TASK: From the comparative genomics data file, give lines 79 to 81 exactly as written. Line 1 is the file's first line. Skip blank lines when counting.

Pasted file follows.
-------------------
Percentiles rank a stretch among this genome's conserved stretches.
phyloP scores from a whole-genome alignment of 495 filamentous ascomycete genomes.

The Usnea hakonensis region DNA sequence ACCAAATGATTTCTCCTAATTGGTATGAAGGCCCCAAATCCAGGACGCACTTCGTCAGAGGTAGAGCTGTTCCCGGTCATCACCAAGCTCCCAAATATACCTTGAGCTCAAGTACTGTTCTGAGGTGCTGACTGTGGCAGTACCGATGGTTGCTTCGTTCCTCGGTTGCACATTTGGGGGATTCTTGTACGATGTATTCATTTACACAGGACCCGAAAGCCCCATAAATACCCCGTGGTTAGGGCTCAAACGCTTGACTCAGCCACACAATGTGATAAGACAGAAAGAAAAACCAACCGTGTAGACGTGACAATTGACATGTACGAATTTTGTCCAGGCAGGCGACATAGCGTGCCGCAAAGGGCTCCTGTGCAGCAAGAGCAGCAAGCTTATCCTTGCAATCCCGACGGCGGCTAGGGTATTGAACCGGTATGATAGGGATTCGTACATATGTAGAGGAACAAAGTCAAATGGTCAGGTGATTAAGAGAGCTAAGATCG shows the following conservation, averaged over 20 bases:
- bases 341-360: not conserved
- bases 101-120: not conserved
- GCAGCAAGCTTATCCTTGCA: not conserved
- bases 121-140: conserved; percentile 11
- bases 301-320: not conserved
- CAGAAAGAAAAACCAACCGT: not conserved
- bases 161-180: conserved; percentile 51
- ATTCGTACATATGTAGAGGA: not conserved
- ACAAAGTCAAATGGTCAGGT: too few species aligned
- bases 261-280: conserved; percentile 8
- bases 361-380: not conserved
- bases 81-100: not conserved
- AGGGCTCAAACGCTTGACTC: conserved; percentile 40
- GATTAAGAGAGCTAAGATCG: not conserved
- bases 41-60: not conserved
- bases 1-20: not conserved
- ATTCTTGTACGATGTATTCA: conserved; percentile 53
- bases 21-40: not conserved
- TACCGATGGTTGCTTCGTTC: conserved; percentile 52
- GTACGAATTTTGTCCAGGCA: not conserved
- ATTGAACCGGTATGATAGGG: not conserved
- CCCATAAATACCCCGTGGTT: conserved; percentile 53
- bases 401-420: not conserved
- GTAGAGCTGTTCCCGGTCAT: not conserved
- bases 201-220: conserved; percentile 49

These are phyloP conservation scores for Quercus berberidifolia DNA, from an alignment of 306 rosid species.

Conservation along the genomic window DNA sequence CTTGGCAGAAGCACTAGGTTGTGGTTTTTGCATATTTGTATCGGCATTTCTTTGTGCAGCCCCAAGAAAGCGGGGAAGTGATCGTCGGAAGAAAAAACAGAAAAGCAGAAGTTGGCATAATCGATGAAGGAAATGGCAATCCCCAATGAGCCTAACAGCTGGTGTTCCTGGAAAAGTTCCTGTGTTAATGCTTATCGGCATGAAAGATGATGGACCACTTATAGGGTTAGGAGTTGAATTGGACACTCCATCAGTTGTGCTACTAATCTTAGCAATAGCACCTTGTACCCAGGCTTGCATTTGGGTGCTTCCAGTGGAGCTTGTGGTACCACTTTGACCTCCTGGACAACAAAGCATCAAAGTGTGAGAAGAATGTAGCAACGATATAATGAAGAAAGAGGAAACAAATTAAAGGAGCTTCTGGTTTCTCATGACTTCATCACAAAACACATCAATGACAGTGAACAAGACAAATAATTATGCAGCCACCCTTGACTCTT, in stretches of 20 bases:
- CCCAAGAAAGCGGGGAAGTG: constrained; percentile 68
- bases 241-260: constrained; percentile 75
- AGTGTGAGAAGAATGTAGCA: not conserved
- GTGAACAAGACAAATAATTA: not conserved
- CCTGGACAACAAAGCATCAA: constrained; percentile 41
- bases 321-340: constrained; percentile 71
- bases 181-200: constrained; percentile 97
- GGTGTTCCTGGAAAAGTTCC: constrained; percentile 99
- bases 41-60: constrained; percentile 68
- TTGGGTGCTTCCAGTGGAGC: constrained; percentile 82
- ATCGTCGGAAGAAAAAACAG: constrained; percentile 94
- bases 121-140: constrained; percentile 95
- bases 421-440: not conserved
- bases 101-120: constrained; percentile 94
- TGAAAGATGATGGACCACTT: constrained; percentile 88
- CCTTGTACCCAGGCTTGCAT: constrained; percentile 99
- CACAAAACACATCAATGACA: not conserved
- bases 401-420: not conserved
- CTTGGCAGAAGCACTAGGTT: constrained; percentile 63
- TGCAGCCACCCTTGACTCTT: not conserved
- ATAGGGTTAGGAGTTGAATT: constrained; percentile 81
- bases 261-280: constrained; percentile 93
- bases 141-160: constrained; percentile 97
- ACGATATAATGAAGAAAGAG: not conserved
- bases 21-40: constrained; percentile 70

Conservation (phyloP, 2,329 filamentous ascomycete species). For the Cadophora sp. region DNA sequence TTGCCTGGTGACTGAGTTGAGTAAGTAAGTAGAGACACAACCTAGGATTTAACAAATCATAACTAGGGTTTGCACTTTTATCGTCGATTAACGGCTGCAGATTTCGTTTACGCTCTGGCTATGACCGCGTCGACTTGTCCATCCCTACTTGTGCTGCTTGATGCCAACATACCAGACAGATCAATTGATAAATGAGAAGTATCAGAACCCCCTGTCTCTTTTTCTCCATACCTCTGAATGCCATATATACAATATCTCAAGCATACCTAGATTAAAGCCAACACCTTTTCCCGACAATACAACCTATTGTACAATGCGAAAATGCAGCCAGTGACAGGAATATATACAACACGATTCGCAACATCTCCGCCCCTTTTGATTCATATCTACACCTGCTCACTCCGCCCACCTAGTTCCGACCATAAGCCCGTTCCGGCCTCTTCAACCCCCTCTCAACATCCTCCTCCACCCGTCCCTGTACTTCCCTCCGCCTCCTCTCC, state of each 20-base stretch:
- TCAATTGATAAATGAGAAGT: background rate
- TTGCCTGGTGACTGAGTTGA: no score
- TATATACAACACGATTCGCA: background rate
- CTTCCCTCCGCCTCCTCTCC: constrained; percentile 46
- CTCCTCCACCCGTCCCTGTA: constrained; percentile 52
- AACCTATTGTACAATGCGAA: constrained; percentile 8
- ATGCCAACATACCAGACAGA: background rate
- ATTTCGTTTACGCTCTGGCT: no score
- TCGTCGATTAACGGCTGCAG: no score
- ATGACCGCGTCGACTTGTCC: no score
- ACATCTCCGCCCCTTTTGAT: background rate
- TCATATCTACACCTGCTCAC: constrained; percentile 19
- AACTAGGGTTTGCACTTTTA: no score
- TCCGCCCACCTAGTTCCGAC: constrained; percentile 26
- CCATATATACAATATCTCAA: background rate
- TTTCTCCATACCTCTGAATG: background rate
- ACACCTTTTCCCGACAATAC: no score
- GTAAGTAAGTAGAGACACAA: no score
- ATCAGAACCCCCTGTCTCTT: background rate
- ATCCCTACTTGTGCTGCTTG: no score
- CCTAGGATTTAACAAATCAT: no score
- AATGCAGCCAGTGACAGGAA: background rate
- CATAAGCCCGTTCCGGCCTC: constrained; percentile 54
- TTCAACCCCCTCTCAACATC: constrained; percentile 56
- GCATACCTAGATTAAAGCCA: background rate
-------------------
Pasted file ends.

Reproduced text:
- CATAAGCCCGTTCCGGCCTC: constrained; percentile 54
- TTCAACCCCCTCTCAACATC: constrained; percentile 56
- GCATACCTAGATTAAAGCCA: background rate